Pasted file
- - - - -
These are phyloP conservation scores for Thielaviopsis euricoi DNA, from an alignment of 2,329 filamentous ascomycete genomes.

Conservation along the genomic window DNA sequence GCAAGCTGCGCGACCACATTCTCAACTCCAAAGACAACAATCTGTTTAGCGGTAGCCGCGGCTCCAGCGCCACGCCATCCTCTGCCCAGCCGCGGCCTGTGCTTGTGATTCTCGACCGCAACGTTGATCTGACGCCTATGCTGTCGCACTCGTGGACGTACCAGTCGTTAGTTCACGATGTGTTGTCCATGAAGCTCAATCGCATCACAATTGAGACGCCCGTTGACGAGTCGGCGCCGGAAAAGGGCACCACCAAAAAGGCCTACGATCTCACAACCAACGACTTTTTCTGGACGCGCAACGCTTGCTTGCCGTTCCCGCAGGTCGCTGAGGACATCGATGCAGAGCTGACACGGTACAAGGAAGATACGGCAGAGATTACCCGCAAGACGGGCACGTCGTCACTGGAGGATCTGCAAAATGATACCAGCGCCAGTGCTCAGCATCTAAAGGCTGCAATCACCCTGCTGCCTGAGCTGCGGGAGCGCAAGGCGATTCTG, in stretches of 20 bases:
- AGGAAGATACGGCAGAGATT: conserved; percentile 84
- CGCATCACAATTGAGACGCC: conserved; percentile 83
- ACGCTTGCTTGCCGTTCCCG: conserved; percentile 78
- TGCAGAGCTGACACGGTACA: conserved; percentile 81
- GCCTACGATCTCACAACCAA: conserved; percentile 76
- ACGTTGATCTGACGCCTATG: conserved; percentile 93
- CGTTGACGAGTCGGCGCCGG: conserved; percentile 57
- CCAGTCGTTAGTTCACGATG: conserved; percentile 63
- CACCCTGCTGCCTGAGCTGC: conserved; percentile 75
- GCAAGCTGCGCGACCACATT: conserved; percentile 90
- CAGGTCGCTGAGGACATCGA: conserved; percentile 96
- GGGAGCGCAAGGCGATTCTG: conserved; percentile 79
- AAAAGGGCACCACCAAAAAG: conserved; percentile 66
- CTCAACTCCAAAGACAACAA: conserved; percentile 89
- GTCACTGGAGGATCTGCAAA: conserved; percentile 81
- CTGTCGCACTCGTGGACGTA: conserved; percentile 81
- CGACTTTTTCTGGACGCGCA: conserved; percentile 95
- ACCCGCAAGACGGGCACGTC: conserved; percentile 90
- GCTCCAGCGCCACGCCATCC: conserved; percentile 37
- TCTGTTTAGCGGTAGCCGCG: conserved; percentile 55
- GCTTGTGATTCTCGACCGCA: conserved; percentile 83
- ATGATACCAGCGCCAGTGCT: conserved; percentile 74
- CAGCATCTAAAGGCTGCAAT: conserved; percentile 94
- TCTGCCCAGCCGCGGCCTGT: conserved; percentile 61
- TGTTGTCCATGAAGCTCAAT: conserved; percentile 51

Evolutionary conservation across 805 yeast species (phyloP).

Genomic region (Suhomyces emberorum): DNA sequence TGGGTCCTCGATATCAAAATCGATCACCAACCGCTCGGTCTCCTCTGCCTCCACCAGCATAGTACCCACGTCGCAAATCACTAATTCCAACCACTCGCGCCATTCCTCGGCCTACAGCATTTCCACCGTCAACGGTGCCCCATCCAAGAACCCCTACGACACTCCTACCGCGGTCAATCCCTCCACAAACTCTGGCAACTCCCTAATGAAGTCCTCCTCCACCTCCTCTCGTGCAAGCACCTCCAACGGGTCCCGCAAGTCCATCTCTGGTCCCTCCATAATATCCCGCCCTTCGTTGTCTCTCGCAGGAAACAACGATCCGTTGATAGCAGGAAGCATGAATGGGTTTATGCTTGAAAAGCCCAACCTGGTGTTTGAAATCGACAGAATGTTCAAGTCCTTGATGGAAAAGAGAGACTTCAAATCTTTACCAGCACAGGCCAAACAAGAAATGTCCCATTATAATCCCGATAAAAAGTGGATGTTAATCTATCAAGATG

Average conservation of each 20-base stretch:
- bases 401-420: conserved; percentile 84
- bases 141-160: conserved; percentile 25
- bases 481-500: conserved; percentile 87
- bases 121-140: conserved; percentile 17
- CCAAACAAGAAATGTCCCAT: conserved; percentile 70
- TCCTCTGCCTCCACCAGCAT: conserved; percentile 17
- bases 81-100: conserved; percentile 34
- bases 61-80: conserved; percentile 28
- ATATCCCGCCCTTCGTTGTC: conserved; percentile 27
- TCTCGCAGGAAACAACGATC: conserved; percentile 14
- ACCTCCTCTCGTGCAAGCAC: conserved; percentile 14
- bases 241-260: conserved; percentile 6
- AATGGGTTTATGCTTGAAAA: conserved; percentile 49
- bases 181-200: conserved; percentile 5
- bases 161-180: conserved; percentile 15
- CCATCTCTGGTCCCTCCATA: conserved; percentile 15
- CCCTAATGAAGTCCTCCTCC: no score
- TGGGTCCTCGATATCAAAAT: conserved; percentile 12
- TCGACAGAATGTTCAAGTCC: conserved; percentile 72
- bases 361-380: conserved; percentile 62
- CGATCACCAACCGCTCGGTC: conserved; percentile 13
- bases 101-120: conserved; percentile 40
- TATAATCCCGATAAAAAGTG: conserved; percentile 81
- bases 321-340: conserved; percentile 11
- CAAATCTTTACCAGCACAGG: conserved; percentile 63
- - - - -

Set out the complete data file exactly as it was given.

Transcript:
These are phyloP conservation scores for Thielaviopsis euricoi DNA, from an alignment of 2,329 filamentous ascomycete genomes.

Conservation along the genomic window DNA sequence GCAAGCTGCGCGACCACATTCTCAACTCCAAAGACAACAATCTGTTTAGCGGTAGCCGCGGCTCCAGCGCCACGCCATCCTCTGCCCAGCCGCGGCCTGTGCTTGTGATTCTCGACCGCAACGTTGATCTGACGCCTATGCTGTCGCACTCGTGGACGTACCAGTCGTTAGTTCACGATGTGTTGTCCATGAAGCTCAATCGCATCACAATTGAGACGCCCGTTGACGAGTCGGCGCCGGAAAAGGGCACCACCAAAAAGGCCTACGATCTCACAACCAACGACTTTTTCTGGACGCGCAACGCTTGCTTGCCGTTCCCGCAGGTCGCTGAGGACATCGATGCAGAGCTGACACGGTACAAGGAAGATACGGCAGAGATTACCCGCAAGACGGGCACGTCGTCACTGGAGGATCTGCAAAATGATACCAGCGCCAGTGCTCAGCATCTAAAGGCTGCAATCACCCTGCTGCCTGAGCTGCGGGAGCGCAAGGCGATTCTG, in stretches of 20 bases:
- AGGAAGATACGGCAGAGATT: conserved; percentile 84
- CGCATCACAATTGAGACGCC: conserved; percentile 83
- ACGCTTGCTTGCCGTTCCCG: conserved; percentile 78
- TGCAGAGCTGACACGGTACA: conserved; percentile 81
- GCCTACGATCTCACAACCAA: conserved; percentile 76
- ACGTTGATCTGACGCCTATG: conserved; percentile 93
- CGTTGACGAGTCGGCGCCGG: conserved; percentile 57
- CCAGTCGTTAGTTCACGATG: conserved; percentile 63
- CACCCTGCTGCCTGAGCTGC: conserved; percentile 75
- GCAAGCTGCGCGACCACATT: conserved; percentile 90
- CAGGTCGCTGAGGACATCGA: conserved; percentile 96
- GGGAGCGCAAGGCGATTCTG: conserved; percentile 79
- AAAAGGGCACCACCAAAAAG: conserved; percentile 66
- CTCAACTCCAAAGACAACAA: conserved; percentile 89
- GTCACTGGAGGATCTGCAAA: conserved; percentile 81
- CTGTCGCACTCGTGGACGTA: conserved; percentile 81
- CGACTTTTTCTGGACGCGCA: conserved; percentile 95
- ACCCGCAAGACGGGCACGTC: conserved; percentile 90
- GCTCCAGCGCCACGCCATCC: conserved; percentile 37
- TCTGTTTAGCGGTAGCCGCG: conserved; percentile 55
- GCTTGTGATTCTCGACCGCA: conserved; percentile 83
- ATGATACCAGCGCCAGTGCT: conserved; percentile 74
- CAGCATCTAAAGGCTGCAAT: conserved; percentile 94
- TCTGCCCAGCCGCGGCCTGT: conserved; percentile 61
- TGTTGTCCATGAAGCTCAAT: conserved; percentile 51

Evolutionary conservation across 805 yeast species (phyloP).

Genomic region (Suhomyces emberorum): DNA sequence TGGGTCCTCGATATCAAAATCGATCACCAACCGCTCGGTCTCCTCTGCCTCCACCAGCATAGTACCCACGTCGCAAATCACTAATTCCAACCACTCGCGCCATTCCTCGGCCTACAGCATTTCCACCGTCAACGGTGCCCCATCCAAGAACCCCTACGACACTCCTACCGCGGTCAATCCCTCCACAAACTCTGGCAACTCCCTAATGAAGTCCTCCTCCACCTCCTCTCGTGCAAGCACCTCCAACGGGTCCCGCAAGTCCATCTCTGGTCCCTCCATAATATCCCGCCCTTCGTTGTCTCTCGCAGGAAACAACGATCCGTTGATAGCAGGAAGCATGAATGGGTTTATGCTTGAAAAGCCCAACCTGGTGTTTGAAATCGACAGAATGTTCAAGTCCTTGATGGAAAAGAGAGACTTCAAATCTTTACCAGCACAGGCCAAACAAGAAATGTCCCATTATAATCCCGATAAAAAGTGGATGTTAATCTATCAAGATG

Average conservation of each 20-base stretch:
- bases 401-420: conserved; percentile 84
- bases 141-160: conserved; percentile 25
- bases 481-500: conserved; percentile 87
- bases 121-140: conserved; percentile 17
- CCAAACAAGAAATGTCCCAT: conserved; percentile 70
- TCCTCTGCCTCCACCAGCAT: conserved; percentile 17
- bases 81-100: conserved; percentile 34
- bases 61-80: conserved; percentile 28
- ATATCCCGCCCTTCGTTGTC: conserved; percentile 27
- TCTCGCAGGAAACAACGATC: conserved; percentile 14
- ACCTCCTCTCGTGCAAGCAC: conserved; percentile 14
- bases 241-260: conserved; percentile 6
- AATGGGTTTATGCTTGAAAA: conserved; percentile 49
- bases 181-200: conserved; percentile 5
- bases 161-180: conserved; percentile 15
- CCATCTCTGGTCCCTCCATA: conserved; percentile 15
- CCCTAATGAAGTCCTCCTCC: no score
- TGGGTCCTCGATATCAAAAT: conserved; percentile 12
- TCGACAGAATGTTCAAGTCC: conserved; percentile 72
- bases 361-380: conserved; percentile 62
- CGATCACCAACCGCTCGGTC: conserved; percentile 13
- bases 101-120: conserved; percentile 40
- TATAATCCCGATAAAAAGTG: conserved; percentile 81
- bases 321-340: conserved; percentile 11
- CAAATCTTTACCAGCACAGG: conserved; percentile 63